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If you’re looking to purchase an investment property, or simply saving for your first home, you’ll be aware of the RBA’s interest rate and how it affects the economy. But what does it mean for you? 

What is the RBA?

The Reserve Bank of Australia (RBA) is a body corporate. It’s entirely owned by the Commonwealth of Australia. The RBA is Australia’s central bank and its main role is to maintain the stability of our country’s financial system.

The RBA’s public face is made manifest through its role in setting the cash rate. This cash rate is announced following each RBA board meeting, which is usually held once a month – the exception being January.

What is the RBA interest rate? 

A common misconception is that the RBA interest rates dictates the interest rates individual banks set for their loans (things like personal loans, home loans and business loans). This isn’t the case. In fact, the RBA interest rate actually affects overnight loans in the money market.

But this does have some effect on the banks, because banks often need to take out overnight loans to help fund various transactions.

That in mind, a low RBA interest rate (you might see this called the ‘cash rate’ from time to time) theoretically drives more business by banks who know if they need to take out a loan to fund their own transactions, there won’t be a large interest rate attached.

So if you a bank offering a low-cost loan, they’re more likely to take risks through lending to more businesses and individuals – this is done to drive the circulation of money through the economy.

How does a static interest rate affect me?

As a first home owner
When interest rates are unchanged, you can enjoy some relative stability that comes with a static cash rate. In turn, you can use this stability and lending confidence to extend upon your equity – to in turn, reinvest it.

This has some influence on property prices in Australia, because homeowners invest equity into renovations. This drives up the price of their home, or can be invested into additional properties for investment.

If you’re saving for a home
If you have noticed the interest rate on your savings account has been dropping off in the last few years, you’re not alone. You might have noticed saving for a deposit is also more difficult. Housing affordability is a major concern for new home owners and the board of the RBA.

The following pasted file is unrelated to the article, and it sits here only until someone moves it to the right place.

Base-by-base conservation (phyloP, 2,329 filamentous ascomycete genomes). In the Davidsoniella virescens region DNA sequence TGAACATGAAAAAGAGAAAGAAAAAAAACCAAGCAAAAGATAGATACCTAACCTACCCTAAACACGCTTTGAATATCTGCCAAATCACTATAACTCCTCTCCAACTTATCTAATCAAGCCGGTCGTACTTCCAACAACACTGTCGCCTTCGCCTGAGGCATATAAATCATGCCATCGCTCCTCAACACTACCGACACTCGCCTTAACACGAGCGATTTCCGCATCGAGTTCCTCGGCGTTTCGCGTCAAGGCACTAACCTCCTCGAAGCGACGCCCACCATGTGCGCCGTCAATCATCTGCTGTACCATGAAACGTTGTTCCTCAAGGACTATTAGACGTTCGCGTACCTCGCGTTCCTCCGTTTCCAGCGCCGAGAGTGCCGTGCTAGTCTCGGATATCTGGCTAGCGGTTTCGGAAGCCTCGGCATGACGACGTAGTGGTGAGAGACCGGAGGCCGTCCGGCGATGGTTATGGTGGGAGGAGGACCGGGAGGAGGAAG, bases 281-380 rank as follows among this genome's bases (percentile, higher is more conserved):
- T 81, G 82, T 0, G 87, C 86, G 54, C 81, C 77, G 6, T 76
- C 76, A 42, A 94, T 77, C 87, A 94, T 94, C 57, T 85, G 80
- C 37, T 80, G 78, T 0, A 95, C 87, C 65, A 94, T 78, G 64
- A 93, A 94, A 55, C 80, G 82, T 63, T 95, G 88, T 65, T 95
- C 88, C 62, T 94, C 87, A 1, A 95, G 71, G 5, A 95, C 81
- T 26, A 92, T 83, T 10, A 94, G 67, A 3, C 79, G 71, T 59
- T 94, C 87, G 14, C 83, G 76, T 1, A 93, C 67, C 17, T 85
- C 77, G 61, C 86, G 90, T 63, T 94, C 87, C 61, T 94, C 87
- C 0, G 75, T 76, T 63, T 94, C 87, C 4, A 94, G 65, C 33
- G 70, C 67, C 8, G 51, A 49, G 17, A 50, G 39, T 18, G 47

While a static cash rate gives lenders some confidence, you might still find it easier to secure a loan than if the cash rate had gone up.

When the cash rate stays the same
When the RBA cash rates are unchanged month-on-month, this can have the biggest influence on creating or maintaining consumer and lending confidence.

Any deviations in the cash rate (up or down) create speculation and some uncertainty in the market as to what has motivated the RBA to make the change.

How does an increased interest rate affect me?

As a first home owner
An increased interest rate runs the risk that it will affect new home owners because their monthly mortgage rates can increase. If you’ve taken out an interest-only loan in the hope of entering the property market, a higher interest rate can increase the risk of your ability to manage your cash flow and maintain your ability to pay back your loan.

When the cash rate goes up
Rising interest rates can potentially constrain the finances of anyone already on the property ladder. However, this rise can also have a positive effect and can help potential home owners save. If the RBA decides to increase the cash rate, this can result in increased interest rates on savings deposits – so it’s not all bad! If you’re saving for a house, you may actually want an increase to the cash rate because it will curb spending in the wider economy.

How does a decreased interest rate affect me?

If you’re saving for a home
If you’re saving up to purchase your first home, or looking to buy an investment property, a decrease in the cash rate is not always good news. It depends where you’re at with your savings, because you may see a decrease in your savings account’s interest rate return. However, if you’re close to your savings goal, you could be in a good position to enjoy the benefits of lower loan rates.

As a first home owner
You can expect for any cuts to the interest rate to be passed onto you through your lender’s decreasing mortgage rates. When rates go down, your lender can choose to reduce their mortgage repayment amount or keep your mortgage repayments as they were. If this occurs, you may enjoy some substantial savings in your interest costs. Be wary though – history shows that the banks do not always pass on these savings, but may choose to increase mortgage rates in answer to surging house prices.

What has your experience with the changing cash rate been? Share your thoughts below!

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1 COMMENT

  1. Short-term interest rates determine the costs that banks charge one another to borrow money. As a result, these interest rates play a major role in overall economic activity. Lower interest rates mean money is more plentiful in the economy and banks are not as willing to pay a high return on your deposit. However, this also means that the cost of borrowing will likely be lower.

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